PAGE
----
Robin Farrow is a former Anglican priest. After further study, including an MA in Catholic theology from Heythrop College London, his interest in the Catholic Church deepened. Robin is currently a seminarian at St John’s, Wonersh and is looking forward to ordination into the Catholic priesthood in the near future. He lives in Hove with his wife and their four young children.
Although I was vaguely aware of Cardinal Ratzinger at the CDF it was only really when I did my MA in Catholic theology at Heythrop that I began to read his theological writing and found in him a clear beautiful and orthodox theology. His election to the Papacy coincided with my studies there and I was really glad to see that he was elected. At a time when the Church of England seemed to be unravelling theologically and proving itself willing to drift further and further away from the tradition the election of Benedict XVI was a clear sign that the oft expressed opinion in the Church of England that ‘the next Pope’ would change everything and help the Catholic Church catch up with the ‘progressive’ Church of England was simply wishful thinking on the hope of some.
The first volume of his Jesus of Nazareth (2007) was a great gift to the Church, and I was especially moved by the introduction in which he described his approach to the scriptures and encouraged us to use the insights of biblical criticism but in harmony with an inter-canonical reading of the scriptures that did not separate us from the insights of the Fathers.
When he issued Anglicanorum Coetibus it felt like a very personal call to come home. Here was a Pope who understood the longing that many Anglo-catholics felt for unity with the Catholic Church, and who saw clearly that the dream of working towards ecclesial unity which allowed us to remain within the Church of England could no longer be accomplished in the way we had hoped. It was a moment of clarity, and a challenge. What do you really believe?
The papal visit was extremely poignant, occurring only a week after I had announced my resignation as an Anglican priest and intention to convert to Catholicism. For most of my life as an Anglican, Newman had been an inspiration to me, but very much Newman during his time as an Anglican. Reading his Apologia Pro Vita Sua and beginning to discover the Catholic Newman had been one of the many steps in my journey towards becoming a Catholic. It is no doubt, the Holy Father’s own appreciation of Newman which led to his understanding of those Anglo Catholics within the Church of England who saw themselves as spiritual disciples of Newman that enabled him to reach out to us with such a generous heart. To be there at Cofton Park for the beatification Mass at this point in my own conversion was a particular gift, made even more moving, by the Pope’s physical presence.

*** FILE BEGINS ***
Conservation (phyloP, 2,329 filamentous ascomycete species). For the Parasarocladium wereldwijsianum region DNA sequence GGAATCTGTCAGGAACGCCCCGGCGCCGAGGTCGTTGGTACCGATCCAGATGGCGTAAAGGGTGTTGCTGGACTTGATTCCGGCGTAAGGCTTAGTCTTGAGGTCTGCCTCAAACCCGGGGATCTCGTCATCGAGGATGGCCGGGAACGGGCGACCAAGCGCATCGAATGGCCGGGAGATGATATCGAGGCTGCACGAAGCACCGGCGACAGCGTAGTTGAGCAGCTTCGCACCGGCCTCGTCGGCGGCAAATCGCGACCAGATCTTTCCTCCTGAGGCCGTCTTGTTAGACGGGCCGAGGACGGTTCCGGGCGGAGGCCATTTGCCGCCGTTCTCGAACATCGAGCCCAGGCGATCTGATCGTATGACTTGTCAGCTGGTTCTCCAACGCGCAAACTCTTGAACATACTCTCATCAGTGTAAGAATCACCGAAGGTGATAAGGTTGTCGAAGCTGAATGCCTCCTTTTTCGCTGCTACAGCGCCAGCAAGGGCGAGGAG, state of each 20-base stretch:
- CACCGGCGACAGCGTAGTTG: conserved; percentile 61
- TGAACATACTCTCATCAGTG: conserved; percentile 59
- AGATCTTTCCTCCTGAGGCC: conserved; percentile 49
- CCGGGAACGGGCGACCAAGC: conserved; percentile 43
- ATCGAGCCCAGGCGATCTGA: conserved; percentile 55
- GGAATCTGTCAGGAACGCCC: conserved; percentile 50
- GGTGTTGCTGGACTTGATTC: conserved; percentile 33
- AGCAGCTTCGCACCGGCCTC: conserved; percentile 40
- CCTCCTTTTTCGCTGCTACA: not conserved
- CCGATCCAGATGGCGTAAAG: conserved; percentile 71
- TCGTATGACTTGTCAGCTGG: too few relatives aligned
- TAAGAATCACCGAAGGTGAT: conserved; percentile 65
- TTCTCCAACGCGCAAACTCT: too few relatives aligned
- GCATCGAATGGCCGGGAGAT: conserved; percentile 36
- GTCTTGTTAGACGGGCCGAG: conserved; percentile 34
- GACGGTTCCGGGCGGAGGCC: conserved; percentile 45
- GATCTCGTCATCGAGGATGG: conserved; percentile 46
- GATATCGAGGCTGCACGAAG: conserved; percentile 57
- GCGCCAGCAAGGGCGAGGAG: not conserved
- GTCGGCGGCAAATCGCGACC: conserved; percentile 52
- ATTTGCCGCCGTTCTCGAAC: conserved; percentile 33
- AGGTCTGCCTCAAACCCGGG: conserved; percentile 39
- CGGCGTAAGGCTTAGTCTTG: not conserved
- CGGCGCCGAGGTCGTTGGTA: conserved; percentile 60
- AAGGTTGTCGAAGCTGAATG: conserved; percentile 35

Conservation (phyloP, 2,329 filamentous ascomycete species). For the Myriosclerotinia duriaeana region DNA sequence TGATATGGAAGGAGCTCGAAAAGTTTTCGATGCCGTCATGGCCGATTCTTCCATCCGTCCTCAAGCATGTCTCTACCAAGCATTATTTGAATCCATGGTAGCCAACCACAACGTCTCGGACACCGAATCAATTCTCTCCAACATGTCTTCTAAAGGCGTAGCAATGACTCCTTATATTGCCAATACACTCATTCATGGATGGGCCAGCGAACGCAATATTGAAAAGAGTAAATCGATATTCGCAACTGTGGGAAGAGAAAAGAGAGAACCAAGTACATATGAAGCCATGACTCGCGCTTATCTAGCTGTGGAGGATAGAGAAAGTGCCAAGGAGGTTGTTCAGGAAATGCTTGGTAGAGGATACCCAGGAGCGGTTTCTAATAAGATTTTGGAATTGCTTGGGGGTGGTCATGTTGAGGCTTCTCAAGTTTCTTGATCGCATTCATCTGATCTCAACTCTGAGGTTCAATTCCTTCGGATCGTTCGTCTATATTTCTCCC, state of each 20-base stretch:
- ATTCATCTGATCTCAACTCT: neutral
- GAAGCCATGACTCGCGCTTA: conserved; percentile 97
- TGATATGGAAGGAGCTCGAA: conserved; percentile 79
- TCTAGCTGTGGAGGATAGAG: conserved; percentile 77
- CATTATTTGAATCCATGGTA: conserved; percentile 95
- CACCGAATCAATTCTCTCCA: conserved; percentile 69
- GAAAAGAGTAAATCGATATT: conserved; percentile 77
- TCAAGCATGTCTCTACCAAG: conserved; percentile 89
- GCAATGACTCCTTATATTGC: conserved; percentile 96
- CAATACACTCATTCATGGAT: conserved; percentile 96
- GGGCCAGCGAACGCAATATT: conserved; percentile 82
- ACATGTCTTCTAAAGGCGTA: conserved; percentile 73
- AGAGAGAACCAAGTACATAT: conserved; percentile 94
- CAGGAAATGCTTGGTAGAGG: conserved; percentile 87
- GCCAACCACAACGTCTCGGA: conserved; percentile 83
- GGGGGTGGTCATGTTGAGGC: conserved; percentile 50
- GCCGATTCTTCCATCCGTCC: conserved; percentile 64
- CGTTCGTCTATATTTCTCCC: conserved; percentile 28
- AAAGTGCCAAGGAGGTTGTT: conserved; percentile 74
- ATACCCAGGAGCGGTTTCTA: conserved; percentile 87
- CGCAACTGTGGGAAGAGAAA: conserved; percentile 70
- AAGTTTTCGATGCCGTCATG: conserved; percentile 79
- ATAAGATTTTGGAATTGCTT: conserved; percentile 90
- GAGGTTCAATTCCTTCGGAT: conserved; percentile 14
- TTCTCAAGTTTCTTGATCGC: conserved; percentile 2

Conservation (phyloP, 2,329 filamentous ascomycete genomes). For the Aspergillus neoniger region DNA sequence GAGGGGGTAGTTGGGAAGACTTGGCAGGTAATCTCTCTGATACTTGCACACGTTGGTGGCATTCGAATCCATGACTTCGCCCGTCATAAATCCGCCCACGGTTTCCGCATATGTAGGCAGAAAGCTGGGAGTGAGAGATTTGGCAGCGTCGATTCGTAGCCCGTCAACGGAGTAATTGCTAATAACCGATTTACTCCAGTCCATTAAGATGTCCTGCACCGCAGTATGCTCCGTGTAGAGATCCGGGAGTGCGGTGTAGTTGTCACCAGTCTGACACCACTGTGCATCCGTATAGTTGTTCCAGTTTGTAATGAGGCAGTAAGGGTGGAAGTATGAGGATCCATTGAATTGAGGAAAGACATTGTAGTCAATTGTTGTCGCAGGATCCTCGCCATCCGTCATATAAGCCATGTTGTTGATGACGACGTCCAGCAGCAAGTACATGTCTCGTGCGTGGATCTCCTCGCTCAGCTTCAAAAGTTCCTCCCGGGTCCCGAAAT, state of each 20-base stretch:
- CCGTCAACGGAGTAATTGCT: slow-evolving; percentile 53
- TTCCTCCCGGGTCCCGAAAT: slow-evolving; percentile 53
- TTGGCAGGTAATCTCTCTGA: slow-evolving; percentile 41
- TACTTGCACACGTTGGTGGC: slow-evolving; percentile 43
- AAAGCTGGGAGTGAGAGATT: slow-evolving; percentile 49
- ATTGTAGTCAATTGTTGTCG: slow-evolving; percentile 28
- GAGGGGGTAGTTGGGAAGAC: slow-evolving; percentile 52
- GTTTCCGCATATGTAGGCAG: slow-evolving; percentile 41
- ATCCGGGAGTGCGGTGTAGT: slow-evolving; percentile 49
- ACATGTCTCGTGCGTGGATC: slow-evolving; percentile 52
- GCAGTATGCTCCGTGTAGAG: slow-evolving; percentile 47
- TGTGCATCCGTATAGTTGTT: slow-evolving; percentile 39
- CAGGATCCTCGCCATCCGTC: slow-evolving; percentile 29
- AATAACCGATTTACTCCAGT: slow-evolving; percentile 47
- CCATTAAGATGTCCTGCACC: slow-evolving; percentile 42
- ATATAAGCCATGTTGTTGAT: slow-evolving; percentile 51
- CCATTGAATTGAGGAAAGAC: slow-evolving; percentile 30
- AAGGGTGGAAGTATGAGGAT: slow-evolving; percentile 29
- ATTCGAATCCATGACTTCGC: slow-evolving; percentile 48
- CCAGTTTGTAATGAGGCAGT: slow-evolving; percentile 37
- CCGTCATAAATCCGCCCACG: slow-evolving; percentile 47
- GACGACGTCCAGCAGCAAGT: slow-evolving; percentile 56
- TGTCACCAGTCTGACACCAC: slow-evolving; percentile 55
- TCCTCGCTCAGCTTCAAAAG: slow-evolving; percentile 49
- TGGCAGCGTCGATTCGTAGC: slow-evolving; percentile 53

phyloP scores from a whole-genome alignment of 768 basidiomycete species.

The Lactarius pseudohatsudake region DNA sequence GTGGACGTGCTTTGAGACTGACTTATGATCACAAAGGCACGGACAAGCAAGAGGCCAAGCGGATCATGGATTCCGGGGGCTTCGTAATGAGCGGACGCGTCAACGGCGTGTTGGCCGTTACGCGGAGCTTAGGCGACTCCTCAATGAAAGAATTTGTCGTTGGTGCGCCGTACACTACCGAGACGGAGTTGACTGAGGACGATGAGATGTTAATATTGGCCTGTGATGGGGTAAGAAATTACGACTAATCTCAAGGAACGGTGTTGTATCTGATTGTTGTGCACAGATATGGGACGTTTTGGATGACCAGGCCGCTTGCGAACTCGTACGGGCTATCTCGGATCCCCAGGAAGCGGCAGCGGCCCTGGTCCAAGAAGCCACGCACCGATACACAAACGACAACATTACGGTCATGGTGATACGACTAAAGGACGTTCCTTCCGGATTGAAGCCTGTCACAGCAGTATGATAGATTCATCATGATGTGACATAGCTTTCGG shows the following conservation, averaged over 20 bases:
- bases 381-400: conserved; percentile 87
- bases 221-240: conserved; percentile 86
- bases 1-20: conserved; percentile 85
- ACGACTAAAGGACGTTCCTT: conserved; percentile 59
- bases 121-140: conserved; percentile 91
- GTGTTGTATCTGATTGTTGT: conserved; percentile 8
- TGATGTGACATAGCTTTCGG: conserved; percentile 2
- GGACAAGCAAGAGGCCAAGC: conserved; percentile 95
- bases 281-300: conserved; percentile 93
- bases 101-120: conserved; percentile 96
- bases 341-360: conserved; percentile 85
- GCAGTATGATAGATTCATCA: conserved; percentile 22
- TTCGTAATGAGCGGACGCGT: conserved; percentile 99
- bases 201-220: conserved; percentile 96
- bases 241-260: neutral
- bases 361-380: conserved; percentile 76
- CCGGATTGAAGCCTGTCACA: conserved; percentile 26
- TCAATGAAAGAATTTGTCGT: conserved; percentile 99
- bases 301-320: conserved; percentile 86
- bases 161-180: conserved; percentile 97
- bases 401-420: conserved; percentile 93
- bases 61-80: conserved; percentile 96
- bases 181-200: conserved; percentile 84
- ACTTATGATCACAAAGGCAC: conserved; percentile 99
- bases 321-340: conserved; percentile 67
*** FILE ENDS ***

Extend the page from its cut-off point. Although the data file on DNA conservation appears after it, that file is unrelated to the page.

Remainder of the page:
His example as a teacher and a man of Holiness has sustained and encouraged me in my own journey of faith into the Church and, I have no doubt, made it easier for me to see and appreciate the truth of the Church at that difficult moment of leaving my home in the Church of England and subsequently as a lay catholic and now a seminarian.
I trust his judgment, but it is for me a personal sadness that the Pope who helped me to come home to the Catholic Church will not be there as the Holy Father when, God willing, I am ordained later this year. He remains very much in my prayers with love and gratitude.